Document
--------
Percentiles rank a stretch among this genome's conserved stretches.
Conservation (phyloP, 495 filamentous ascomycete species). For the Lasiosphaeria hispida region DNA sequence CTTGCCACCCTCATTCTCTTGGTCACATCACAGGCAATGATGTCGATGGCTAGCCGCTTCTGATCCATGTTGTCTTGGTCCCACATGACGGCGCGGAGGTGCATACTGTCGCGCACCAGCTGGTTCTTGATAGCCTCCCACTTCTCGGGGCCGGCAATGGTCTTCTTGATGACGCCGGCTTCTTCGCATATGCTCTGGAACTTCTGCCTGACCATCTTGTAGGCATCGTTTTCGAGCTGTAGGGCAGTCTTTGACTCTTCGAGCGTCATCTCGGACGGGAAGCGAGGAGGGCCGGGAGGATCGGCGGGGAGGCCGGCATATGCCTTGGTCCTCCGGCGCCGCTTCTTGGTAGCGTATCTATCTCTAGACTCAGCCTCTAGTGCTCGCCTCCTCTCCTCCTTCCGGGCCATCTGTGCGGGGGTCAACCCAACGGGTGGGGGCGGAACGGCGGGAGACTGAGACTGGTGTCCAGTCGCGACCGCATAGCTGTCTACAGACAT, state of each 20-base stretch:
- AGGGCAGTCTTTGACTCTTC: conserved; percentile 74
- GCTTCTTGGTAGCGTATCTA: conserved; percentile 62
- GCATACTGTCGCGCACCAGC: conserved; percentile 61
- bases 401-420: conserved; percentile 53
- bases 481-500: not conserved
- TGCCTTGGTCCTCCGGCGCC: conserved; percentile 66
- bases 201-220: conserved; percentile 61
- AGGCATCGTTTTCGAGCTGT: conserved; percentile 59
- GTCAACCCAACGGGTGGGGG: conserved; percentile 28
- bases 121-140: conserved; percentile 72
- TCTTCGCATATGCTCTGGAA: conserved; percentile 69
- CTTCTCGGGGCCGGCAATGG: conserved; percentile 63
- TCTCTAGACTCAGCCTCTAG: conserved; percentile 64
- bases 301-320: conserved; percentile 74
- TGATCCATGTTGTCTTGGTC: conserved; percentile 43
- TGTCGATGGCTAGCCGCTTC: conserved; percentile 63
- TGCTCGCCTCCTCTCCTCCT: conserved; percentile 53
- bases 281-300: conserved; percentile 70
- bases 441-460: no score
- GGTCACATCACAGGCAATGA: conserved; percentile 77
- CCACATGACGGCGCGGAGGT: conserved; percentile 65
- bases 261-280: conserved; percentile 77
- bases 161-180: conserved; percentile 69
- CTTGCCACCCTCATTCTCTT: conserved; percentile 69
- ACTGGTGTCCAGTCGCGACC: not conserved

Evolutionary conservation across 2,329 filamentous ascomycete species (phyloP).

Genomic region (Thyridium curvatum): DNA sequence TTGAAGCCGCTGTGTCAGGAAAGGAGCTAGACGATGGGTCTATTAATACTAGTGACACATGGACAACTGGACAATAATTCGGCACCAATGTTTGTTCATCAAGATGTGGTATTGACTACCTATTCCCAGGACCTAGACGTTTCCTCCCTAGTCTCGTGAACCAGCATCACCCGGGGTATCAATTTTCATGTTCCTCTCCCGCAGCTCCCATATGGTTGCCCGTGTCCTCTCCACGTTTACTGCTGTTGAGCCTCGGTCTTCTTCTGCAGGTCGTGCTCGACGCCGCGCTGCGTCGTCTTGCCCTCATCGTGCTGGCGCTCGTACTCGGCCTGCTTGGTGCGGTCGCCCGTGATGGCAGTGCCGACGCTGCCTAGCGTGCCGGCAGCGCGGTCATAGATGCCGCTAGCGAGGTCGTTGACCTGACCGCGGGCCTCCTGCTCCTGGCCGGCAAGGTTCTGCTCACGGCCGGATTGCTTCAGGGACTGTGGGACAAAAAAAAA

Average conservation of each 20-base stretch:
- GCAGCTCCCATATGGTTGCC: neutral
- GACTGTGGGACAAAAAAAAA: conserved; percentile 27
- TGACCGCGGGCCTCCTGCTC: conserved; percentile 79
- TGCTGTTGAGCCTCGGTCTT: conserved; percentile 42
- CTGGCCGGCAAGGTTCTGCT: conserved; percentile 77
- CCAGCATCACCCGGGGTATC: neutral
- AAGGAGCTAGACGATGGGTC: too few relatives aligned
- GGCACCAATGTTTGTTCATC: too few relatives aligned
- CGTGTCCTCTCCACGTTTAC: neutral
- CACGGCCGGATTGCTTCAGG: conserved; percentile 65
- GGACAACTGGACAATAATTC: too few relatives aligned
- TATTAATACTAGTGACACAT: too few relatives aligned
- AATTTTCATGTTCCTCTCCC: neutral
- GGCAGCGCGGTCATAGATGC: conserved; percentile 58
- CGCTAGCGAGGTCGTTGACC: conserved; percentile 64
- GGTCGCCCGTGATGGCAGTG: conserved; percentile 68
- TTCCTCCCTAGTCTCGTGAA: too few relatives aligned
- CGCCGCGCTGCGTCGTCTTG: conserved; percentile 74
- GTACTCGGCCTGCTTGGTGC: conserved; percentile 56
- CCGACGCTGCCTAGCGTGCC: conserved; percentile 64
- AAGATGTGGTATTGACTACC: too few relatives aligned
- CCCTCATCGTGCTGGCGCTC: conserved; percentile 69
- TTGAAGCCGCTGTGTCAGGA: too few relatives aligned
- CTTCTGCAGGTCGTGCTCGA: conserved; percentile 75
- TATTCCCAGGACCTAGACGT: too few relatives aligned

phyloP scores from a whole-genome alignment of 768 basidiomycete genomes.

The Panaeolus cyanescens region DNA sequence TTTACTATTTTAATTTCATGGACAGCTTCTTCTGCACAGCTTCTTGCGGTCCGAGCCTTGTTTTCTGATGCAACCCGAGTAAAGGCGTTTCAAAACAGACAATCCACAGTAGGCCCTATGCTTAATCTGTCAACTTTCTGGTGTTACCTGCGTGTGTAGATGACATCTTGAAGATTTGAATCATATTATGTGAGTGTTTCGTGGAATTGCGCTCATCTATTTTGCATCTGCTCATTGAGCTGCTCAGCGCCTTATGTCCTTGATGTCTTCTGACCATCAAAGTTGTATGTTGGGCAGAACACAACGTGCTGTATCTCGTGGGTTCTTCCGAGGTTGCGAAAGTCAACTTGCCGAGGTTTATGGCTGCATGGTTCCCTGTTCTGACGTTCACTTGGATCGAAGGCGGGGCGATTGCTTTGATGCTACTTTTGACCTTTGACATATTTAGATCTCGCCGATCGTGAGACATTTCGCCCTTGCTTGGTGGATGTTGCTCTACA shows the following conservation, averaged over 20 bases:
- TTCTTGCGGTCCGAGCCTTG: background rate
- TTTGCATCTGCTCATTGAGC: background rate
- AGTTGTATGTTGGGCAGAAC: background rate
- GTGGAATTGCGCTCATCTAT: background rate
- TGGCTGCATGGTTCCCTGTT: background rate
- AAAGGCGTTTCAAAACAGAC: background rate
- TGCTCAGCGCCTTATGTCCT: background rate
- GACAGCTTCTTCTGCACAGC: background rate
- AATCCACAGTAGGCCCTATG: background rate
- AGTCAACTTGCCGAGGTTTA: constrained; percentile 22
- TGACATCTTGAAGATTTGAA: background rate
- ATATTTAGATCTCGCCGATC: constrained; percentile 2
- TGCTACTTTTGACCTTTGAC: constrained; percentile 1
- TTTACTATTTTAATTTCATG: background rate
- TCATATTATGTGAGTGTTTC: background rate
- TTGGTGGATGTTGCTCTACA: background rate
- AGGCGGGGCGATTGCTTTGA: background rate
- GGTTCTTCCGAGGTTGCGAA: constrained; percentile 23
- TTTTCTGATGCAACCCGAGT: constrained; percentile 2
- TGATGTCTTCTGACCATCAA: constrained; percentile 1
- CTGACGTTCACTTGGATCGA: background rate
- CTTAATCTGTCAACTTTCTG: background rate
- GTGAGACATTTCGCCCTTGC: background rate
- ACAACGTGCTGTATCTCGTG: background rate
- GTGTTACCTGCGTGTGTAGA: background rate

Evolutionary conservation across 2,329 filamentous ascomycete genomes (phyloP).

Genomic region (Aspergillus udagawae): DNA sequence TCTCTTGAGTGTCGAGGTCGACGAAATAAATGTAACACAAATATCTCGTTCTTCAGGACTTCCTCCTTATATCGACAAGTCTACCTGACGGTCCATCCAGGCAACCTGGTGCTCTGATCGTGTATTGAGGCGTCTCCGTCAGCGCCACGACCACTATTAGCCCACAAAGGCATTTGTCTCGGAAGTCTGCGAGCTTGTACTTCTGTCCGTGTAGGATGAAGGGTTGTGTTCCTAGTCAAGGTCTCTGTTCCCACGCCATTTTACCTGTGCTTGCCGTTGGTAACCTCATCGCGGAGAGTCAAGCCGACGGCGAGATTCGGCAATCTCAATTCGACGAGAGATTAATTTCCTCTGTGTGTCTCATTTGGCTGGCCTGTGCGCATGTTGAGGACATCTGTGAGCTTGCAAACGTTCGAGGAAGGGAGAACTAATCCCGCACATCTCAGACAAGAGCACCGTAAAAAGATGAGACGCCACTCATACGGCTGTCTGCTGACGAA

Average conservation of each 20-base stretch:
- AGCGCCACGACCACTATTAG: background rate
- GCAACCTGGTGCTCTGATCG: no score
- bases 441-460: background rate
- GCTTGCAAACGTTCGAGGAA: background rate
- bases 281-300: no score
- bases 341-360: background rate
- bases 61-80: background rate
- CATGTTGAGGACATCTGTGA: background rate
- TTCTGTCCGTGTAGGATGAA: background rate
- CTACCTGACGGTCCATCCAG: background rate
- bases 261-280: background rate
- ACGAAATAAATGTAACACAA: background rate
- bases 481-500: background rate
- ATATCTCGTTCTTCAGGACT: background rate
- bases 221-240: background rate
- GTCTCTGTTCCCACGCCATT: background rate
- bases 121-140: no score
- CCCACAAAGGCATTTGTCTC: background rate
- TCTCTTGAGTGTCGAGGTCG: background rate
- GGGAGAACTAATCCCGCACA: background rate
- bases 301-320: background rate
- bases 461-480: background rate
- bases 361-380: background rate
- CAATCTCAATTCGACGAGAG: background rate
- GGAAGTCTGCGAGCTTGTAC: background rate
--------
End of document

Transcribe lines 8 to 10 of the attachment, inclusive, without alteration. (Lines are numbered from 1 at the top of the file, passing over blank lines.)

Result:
- TGCCTTGGTCCTCCGGCGCC: conserved; percentile 66
- bases 201-220: conserved; percentile 61
- AGGCATCGTTTTCGAGCTGT: conserved; percentile 59